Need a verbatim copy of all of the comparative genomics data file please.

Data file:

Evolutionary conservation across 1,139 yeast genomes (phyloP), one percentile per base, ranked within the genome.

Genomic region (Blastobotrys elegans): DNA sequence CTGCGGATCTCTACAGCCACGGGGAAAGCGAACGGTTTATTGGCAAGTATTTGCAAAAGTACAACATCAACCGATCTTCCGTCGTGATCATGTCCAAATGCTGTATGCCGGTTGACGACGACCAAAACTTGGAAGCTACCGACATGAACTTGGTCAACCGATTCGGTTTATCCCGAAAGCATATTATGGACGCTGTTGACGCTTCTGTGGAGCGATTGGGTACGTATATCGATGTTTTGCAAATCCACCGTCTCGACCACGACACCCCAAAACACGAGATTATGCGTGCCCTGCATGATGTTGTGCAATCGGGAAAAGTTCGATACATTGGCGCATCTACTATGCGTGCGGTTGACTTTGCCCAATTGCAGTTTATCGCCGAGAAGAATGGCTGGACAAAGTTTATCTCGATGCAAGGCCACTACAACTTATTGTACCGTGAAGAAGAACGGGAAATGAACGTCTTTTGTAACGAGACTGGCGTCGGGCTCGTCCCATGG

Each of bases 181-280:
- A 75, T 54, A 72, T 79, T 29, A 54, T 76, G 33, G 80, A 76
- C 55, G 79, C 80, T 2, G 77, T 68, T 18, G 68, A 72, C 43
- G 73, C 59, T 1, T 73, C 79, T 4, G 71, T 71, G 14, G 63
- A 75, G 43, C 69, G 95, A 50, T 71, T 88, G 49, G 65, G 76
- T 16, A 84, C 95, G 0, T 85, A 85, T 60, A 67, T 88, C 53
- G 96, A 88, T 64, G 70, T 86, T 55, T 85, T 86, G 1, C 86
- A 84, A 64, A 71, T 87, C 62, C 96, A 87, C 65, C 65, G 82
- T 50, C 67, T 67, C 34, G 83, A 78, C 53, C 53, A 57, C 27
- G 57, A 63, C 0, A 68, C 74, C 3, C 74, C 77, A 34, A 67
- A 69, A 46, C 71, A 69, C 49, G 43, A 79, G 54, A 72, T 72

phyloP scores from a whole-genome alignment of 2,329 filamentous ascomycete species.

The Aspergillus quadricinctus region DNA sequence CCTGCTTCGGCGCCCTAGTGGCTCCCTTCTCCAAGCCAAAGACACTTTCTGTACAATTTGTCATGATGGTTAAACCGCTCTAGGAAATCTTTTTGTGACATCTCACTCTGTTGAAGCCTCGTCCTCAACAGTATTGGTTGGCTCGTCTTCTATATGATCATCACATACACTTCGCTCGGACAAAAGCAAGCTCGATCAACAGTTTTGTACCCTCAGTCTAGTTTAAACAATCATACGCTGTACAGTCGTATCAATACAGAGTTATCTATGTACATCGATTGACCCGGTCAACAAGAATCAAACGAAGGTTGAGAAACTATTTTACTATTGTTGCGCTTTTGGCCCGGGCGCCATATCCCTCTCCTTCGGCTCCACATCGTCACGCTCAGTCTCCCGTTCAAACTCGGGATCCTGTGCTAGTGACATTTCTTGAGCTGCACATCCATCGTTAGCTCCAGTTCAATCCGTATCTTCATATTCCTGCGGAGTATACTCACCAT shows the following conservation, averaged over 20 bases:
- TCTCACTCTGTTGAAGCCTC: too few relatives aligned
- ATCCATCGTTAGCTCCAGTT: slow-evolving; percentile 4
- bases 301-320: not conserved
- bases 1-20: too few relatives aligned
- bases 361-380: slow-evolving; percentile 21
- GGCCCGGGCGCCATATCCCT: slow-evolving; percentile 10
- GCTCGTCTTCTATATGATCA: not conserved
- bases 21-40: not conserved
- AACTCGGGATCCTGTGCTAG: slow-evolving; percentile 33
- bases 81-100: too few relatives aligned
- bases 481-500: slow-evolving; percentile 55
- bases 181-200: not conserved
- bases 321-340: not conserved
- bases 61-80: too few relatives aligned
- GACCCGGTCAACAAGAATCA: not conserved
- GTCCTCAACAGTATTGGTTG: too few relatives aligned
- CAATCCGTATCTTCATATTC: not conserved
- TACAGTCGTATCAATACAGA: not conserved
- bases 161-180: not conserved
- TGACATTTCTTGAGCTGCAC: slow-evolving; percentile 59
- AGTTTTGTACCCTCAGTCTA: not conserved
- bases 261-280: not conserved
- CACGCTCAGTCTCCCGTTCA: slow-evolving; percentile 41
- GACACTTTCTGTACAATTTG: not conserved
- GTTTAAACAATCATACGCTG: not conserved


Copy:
Evolutionary conservation across 1,139 yeast genomes (phyloP), one percentile per base, ranked within the genome.

Genomic region (Blastobotrys elegans): DNA sequence CTGCGGATCTCTACAGCCACGGGGAAAGCGAACGGTTTATTGGCAAGTATTTGCAAAAGTACAACATCAACCGATCTTCCGTCGTGATCATGTCCAAATGCTGTATGCCGGTTGACGACGACCAAAACTTGGAAGCTACCGACATGAACTTGGTCAACCGATTCGGTTTATCCCGAAAGCATATTATGGACGCTGTTGACGCTTCTGTGGAGCGATTGGGTACGTATATCGATGTTTTGCAAATCCACCGTCTCGACCACGACACCCCAAAACACGAGATTATGCGTGCCCTGCATGATGTTGTGCAATCGGGAAAAGTTCGATACATTGGCGCATCTACTATGCGTGCGGTTGACTTTGCCCAATTGCAGTTTATCGCCGAGAAGAATGGCTGGACAAAGTTTATCTCGATGCAAGGCCACTACAACTTATTGTACCGTGAAGAAGAACGGGAAATGAACGTCTTTTGTAACGAGACTGGCGTCGGGCTCGTCCCATGG

Each of bases 181-280:
- A 75, T 54, A 72, T 79, T 29, A 54, T 76, G 33, G 80, A 76
- C 55, G 79, C 80, T 2, G 77, T 68, T 18, G 68, A 72, C 43
- G 73, C 59, T 1, T 73, C 79, T 4, G 71, T 71, G 14, G 63
- A 75, G 43, C 69, G 95, A 50, T 71, T 88, G 49, G 65, G 76
- T 16, A 84, C 95, G 0, T 85, A 85, T 60, A 67, T 88, C 53
- G 96, A 88, T 64, G 70, T 86, T 55, T 85, T 86, G 1, C 86
- A 84, A 64, A 71, T 87, C 62, C 96, A 87, C 65, C 65, G 82
- T 50, C 67, T 67, C 34, G 83, A 78, C 53, C 53, A 57, C 27
- G 57, A 63, C 0, A 68, C 74, C 3, C 74, C 77, A 34, A 67
- A 69, A 46, C 71, A 69, C 49, G 43, A 79, G 54, A 72, T 72

phyloP scores from a whole-genome alignment of 2,329 filamentous ascomycete species.

The Aspergillus quadricinctus region DNA sequence CCTGCTTCGGCGCCCTAGTGGCTCCCTTCTCCAAGCCAAAGACACTTTCTGTACAATTTGTCATGATGGTTAAACCGCTCTAGGAAATCTTTTTGTGACATCTCACTCTGTTGAAGCCTCGTCCTCAACAGTATTGGTTGGCTCGTCTTCTATATGATCATCACATACACTTCGCTCGGACAAAAGCAAGCTCGATCAACAGTTTTGTACCCTCAGTCTAGTTTAAACAATCATACGCTGTACAGTCGTATCAATACAGAGTTATCTATGTACATCGATTGACCCGGTCAACAAGAATCAAACGAAGGTTGAGAAACTATTTTACTATTGTTGCGCTTTTGGCCCGGGCGCCATATCCCTCTCCTTCGGCTCCACATCGTCACGCTCAGTCTCCCGTTCAAACTCGGGATCCTGTGCTAGTGACATTTCTTGAGCTGCACATCCATCGTTAGCTCCAGTTCAATCCGTATCTTCATATTCCTGCGGAGTATACTCACCAT shows the following conservation, averaged over 20 bases:
- TCTCACTCTGTTGAAGCCTC: too few relatives aligned
- ATCCATCGTTAGCTCCAGTT: slow-evolving; percentile 4
- bases 301-320: not conserved
- bases 1-20: too few relatives aligned
- bases 361-380: slow-evolving; percentile 21
- GGCCCGGGCGCCATATCCCT: slow-evolving; percentile 10
- GCTCGTCTTCTATATGATCA: not conserved
- bases 21-40: not conserved
- AACTCGGGATCCTGTGCTAG: slow-evolving; percentile 33
- bases 81-100: too few relatives aligned
- bases 481-500: slow-evolving; percentile 55
- bases 181-200: not conserved
- bases 321-340: not conserved
- bases 61-80: too few relatives aligned
- GACCCGGTCAACAAGAATCA: not conserved
- GTCCTCAACAGTATTGGTTG: too few relatives aligned
- CAATCCGTATCTTCATATTC: not conserved
- TACAGTCGTATCAATACAGA: not conserved
- bases 161-180: not conserved
- TGACATTTCTTGAGCTGCAC: slow-evolving; percentile 59
- AGTTTTGTACCCTCAGTCTA: not conserved
- bases 261-280: not conserved
- CACGCTCAGTCTCCCGTTCA: slow-evolving; percentile 41
- GACACTTTCTGTACAATTTG: not conserved
- GTTTAAACAATCATACGCTG: not conserved